Form W-9 and 1099 Basics

 

Tax season is coming soon. Why not get a head start?

A vendor providing goods or services to your company that is not incorporated may require additional tax forms for the IRS called the W-9 and 1099. Generally, this occurs when hiring independent contractors to whom your business has paid over $600 to during the tax year. Failing to file these forms may lead to large penalties or a backup withholdings of 28% of reportable payments. It is important to understand and file the correct forms in order to avoid these penalties as the IRS is aggressively enforcing these rules.

Form W-9

W-9 is the IRS’ “Request for Taxpayer Identification Number and Certification”. It identifies the entity’s name, address, type of entity, and taxpayer identification number. This is either the employer identification number (company) or social security number (individual). All vendors should complete a W-9 form if over the $600 threshold. Payments to corporations as vendors generally do not require a W-9 form with the exception of attorneys and law firms.

1099 Filing

There are many various 1099 forms for different types of payments, however the most common one for a small business is the 1099-MISC which covers independent contractors being paid by cash or check. Additionally, Form 1096 needs to be completed which shows the total of all forms being submitted.

The following are things to consider whether or not a 1099-MISC form needs to be filed:

  1. Did the contract employee get at least $600 of payments over the fiscal year?
  2. Did you receive $10 or more for royalties, substitute dividends, and tax exempt interest?
  3. Did you make direct sales of at least $5,000 of consumer products to a buyer for resale anywhere other than a permanent retail location?

If the answer is yes to any of these questions, then a 1099-MISC form is required.

Companies that process debit and credit cards may need to file a 1099-K form. Other third party services such as PayPal also apply. This form includes merchant information and the gross amount of processed transactions. Form 1099-K does not apply to small businesses whose payment transactions are lower than $20,000 and have fewer than 200 transactions.

Due Dates and Penalties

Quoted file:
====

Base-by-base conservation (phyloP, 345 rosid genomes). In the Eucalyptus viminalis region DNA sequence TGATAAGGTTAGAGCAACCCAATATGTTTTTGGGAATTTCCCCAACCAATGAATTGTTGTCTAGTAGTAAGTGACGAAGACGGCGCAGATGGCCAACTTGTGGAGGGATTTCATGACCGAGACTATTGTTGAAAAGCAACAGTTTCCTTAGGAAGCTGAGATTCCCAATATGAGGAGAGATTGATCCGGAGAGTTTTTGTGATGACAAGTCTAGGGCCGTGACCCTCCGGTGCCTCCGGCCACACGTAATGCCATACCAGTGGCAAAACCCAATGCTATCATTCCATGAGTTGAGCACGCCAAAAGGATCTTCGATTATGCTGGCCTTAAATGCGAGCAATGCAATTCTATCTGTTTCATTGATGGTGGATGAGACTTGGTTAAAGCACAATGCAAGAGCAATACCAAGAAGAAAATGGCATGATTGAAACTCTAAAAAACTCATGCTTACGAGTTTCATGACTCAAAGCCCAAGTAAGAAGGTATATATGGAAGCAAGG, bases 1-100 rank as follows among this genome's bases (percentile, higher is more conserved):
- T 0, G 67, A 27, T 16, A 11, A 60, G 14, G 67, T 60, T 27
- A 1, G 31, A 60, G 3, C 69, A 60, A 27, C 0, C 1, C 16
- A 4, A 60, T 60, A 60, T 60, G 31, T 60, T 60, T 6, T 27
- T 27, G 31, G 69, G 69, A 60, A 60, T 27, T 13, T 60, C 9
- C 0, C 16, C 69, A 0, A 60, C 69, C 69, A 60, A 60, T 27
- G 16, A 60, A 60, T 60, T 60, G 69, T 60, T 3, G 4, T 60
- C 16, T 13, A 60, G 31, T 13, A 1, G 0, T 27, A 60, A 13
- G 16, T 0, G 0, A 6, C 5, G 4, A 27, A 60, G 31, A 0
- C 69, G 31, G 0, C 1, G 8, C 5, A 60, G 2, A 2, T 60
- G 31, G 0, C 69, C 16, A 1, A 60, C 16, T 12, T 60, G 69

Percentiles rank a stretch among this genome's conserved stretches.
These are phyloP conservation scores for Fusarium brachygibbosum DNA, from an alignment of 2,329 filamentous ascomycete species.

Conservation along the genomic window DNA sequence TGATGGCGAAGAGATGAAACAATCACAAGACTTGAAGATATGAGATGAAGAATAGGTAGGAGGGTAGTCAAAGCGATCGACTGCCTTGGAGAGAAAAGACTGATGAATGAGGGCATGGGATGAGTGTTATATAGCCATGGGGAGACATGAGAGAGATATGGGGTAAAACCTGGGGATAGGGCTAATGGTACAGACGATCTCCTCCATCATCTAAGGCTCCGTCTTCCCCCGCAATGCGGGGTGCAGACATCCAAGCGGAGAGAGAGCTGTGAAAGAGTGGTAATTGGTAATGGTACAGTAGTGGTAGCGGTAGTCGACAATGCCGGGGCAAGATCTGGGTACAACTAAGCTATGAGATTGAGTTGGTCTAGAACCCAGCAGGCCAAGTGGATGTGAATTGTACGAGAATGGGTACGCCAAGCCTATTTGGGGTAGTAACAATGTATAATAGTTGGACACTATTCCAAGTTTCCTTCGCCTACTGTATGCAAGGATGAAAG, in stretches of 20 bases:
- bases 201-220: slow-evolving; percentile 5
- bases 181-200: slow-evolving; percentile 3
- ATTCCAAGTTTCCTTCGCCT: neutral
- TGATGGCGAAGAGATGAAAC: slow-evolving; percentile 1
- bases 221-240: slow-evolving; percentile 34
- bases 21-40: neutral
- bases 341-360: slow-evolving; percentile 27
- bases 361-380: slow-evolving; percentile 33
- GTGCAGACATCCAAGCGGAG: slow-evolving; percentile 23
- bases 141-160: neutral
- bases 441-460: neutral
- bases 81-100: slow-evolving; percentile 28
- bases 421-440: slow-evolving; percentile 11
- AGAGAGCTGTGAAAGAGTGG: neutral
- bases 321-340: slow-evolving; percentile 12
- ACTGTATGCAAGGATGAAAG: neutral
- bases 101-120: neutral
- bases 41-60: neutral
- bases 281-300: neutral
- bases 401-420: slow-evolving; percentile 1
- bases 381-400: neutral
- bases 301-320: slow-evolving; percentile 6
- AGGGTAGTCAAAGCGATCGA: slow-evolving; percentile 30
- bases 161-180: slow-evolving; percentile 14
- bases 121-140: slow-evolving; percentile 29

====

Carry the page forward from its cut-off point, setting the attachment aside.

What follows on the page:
1099 forms are due to each recipient by January 31st and to the IRS (form 1096) by February 28th. Here are the following penalties for filing late with a small business being defined as making less than $5 million in average annual gross receipts for the last 3 tax years:

  •  Within 30 days after the filing date the penalty is $30 per 1099, with an annual maximum of $250,000 ($75,000 for small businesses).
  •  Between April 1 and August 1 of the calendar year in which the 1099 was due, the penalty is $60 per 1099, with an annual maximum amount of $500,000 ($200,000 for small businesses).
  •  For corrections after August 1, the penalty is $100 per 1099, with an annual maximum amount of $1,500,000 ($500,000 for small businesses).

Withholding Rules

If form W-9 is not filed or a taxpayer identification number was not provided or was incorrect then backup withholdings may be required. Under these conditions, payers must withhold federal income tax from those payments at the federal backup withholding rate, which is currently 28%. Once a correct name and taxpayer identification number is received then backup withholdings may stop.

Still Confused?

Please don’t hesitate to call or email us questions. Our phone number is 770-478-7424 and you can email us at info@logginscpa.com. Here are links to forms W-9 and 1099-MISC and their instructions for your convenience.

1099-MISC    Insructions

W-9              Insructions

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